<HEAD>
<STYLE>
   LI {behavior:url(hilite.htc)}
</STYLE>
</HEAD>

<BODY>
<UL>
  <LI>HTML Authoring</LI>
</UL>
</BODY>

Code example: http://samples.msdn.microsoft.com/workshop/samples/author/behaviors/hilite2.htm

Because the behavior is contained in a separate file, it can be reused across multiple pages to achieve a similar effect throughout an entire Web site.

Note that the behavior in the preceding example, just like any CSS attribute, could have been applied inline to the li element, as shown in the following example:


<BODY>
<UL>
  <LI STYLE="behavior:url(hilite.htc)">HTML Authoring
</UL>
</BODY>

Other ways to apply behaviors to elements are discussed in a separate article, Using DHTML Behaviors.

Behaviors Empower Designers to Add Interactive Effects with a Simple Declarative Syntax

Currently, the task of adding interactive effects to a page can involve a lengthy iterative process between the designer and the developer trying to give the page that perfect look. The designer, usually with limited programming background, mocks up the desired effect on the content in a desktop publishing environment, and works closely with the developer to achieve the same effect on the page, usually with Dynamic HTML.

With behaviors, a developer can work independently on encapsulating the desired effect in a separate file, while the designer applies that behavior to elements on the page with a few CSS attributes. By providing a simple declarative syntax, requiring no prerequisite knowledge of scripting and DHTML, behaviors empower Web designers to easily add interactive effects to an otherwise static content. As seen in the preceding example, adding an onmouseover highlighting effect on a list item is as easy as adding the familiar style block, in exactly the same way a style is attached to an element through CSS.

Behaviors Isolate Script from Content, Resulting in Cleaner, More Manageable Pages

Behaviors provide easy separation of script from content, as it moves all script contained in a page into a separate file. The previous example demonstrated how the script to handle the onmouseover and onmouseout events was moved to a separate file, hilite.htc. This example can be extended to implement displaying and hiding content, making it even easier to see how behaviors can make a difference, and how script isolation results in a cleaner, script-free page.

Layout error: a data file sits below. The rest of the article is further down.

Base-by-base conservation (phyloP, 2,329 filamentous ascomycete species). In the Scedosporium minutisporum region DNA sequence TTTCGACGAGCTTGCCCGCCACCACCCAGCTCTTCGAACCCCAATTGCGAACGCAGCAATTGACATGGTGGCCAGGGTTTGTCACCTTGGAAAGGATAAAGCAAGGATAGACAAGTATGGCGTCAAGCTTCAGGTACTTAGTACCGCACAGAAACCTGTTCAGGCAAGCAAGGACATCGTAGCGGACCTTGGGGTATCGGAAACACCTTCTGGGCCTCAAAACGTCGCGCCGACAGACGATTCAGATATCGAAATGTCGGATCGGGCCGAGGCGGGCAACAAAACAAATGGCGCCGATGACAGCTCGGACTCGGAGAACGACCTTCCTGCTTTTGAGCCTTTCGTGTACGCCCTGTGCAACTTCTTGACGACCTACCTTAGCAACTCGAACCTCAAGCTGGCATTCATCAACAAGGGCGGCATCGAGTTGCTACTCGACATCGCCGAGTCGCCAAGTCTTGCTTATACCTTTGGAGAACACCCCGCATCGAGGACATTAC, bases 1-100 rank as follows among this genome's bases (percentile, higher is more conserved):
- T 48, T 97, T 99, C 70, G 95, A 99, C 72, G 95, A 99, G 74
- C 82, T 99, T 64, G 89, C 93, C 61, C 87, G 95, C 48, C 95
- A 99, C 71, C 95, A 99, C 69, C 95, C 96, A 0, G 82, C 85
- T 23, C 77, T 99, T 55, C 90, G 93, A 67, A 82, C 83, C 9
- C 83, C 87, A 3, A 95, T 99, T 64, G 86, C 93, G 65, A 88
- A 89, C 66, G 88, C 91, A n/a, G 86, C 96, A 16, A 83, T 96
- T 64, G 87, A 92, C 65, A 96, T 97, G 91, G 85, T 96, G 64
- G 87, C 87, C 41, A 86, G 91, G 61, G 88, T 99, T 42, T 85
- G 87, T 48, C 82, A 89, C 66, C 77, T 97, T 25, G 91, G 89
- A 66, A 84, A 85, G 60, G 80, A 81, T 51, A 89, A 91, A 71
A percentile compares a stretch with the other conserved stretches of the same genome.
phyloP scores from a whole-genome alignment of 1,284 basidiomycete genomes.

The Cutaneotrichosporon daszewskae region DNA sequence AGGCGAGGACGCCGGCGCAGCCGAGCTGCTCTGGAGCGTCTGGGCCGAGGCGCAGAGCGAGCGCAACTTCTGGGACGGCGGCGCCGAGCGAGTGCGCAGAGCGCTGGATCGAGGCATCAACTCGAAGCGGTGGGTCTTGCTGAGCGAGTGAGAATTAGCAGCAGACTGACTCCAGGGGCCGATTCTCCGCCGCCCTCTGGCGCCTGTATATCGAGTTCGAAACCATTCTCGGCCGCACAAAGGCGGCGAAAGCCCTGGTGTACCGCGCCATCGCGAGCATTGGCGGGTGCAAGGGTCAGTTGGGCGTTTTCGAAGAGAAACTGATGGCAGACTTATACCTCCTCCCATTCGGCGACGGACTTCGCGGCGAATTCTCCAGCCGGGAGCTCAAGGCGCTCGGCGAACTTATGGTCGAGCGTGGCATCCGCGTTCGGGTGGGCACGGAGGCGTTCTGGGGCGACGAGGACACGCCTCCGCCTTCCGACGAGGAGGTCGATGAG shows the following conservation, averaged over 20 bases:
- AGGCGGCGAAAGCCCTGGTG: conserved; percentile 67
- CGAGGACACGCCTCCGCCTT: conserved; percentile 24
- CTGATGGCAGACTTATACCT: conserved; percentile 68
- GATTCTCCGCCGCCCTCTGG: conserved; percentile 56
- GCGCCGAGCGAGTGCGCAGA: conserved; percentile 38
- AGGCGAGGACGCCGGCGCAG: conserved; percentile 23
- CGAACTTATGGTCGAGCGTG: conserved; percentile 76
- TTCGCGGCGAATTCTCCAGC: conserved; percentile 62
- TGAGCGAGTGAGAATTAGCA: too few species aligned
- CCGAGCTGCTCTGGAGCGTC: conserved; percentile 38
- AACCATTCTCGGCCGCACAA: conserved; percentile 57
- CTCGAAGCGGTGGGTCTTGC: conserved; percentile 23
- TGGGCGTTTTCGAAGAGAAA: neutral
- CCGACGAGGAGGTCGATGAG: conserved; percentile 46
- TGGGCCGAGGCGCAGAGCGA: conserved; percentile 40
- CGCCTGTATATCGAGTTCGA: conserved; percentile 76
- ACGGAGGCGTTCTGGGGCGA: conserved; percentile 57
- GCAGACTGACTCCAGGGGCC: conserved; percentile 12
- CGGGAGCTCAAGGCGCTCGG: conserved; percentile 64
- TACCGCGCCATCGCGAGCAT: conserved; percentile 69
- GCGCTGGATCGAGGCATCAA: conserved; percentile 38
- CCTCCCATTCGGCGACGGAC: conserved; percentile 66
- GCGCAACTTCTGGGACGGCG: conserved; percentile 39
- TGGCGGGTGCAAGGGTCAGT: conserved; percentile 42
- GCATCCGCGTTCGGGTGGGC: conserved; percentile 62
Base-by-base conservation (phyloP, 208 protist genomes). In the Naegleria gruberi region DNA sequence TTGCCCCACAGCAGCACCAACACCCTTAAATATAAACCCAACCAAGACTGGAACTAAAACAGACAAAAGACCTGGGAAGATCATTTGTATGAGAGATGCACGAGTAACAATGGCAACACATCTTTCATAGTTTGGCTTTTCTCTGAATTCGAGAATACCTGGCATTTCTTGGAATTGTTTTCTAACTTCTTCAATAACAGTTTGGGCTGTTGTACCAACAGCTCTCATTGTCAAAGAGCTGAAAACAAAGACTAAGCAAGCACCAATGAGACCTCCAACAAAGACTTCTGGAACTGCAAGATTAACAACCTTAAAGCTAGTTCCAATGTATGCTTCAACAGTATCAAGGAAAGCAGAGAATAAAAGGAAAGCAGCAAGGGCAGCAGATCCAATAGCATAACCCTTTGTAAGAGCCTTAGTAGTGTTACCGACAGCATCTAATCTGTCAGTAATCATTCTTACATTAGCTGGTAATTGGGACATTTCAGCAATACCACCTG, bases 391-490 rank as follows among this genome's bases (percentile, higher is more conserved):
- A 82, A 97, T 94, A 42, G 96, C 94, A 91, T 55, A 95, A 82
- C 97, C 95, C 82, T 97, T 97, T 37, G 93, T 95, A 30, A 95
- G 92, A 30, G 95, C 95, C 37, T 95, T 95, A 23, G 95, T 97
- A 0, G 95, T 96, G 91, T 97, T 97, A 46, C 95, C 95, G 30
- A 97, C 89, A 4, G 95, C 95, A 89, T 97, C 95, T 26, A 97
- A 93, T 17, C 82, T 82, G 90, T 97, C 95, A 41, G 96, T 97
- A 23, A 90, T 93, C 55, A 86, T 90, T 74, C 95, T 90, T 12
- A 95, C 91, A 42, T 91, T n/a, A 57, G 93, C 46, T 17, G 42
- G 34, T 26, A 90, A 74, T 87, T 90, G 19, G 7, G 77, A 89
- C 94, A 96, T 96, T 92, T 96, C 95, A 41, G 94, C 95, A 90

The following example demonstrates the use of the two effects, onmouseover highlight and displaying/hiding content, in a table of contents scenario. The same example has been implemented two different ways:

  • For Internet Explorer 4.0, using Dynamic HTML

    Using Dynamic HTML to implement a simple table of contents in Internet Explorer 4.0 requires a combination of HTML and script on the page.

    
    <HEAD>
    <SCRIPT>
    function init()
    {
       var coll = document.all.tags("LI");
       if (coll != null)
       {
          for (i=0; i < coll.length; i++)
            if (coll[i].className == "COLLAPSING")
              coll[i].style.listStyleImage = "url('/workshop/graphics/minus.gif')";
       }
    }
    
    function expandCollapse ()
    {
       oSource = event.srcElement;
       if (oSource.className != "COLLAPSING")
          return;
    
       oChild = document.all(oSource.getAttribute('CHILD', false));
       if (oChild.style.display=='none')
       {
         oChild.style.display='';
         event.srcElement.style.listStyleImage='url(/workshop/graphics/minus.gif)'
       }
       else
       {
         oChild.style.display='none';
         event.srcElement.style.listStyleImage='url(/workshop/graphics/plus.gif)'
       }
    }
    
    function doMouseOver()
    {
       oSource = event.srcElement;
       if ((oSource.className != "COLLAPSING") && (oSource.tagName != "A"))
          return;
    
       oSource.style.cursor = "hand";
       oSource.style.color = "red";
    }
    
    function doMouseOut()
    {
       oSource = event.srcElement;
       if ((oSource.className != "COLLAPSING") && (oSource.tagName != "A"))
          return;
    
       oSource.style.cursor = "";
       oSource.style.color = "black";
    }
    </SCRIPT>
    </HEAD>
    
    <BODY BGCOLOR="#FFFFFF"
          onload="init()"
          onmouseover="doMouseOver()"
          onmouseout="doMouseOut()"
          onclick="expandCollapse()" >
    
    :
    <FONT SIZE=1 FACE="Verdana,Arial,Helvetica">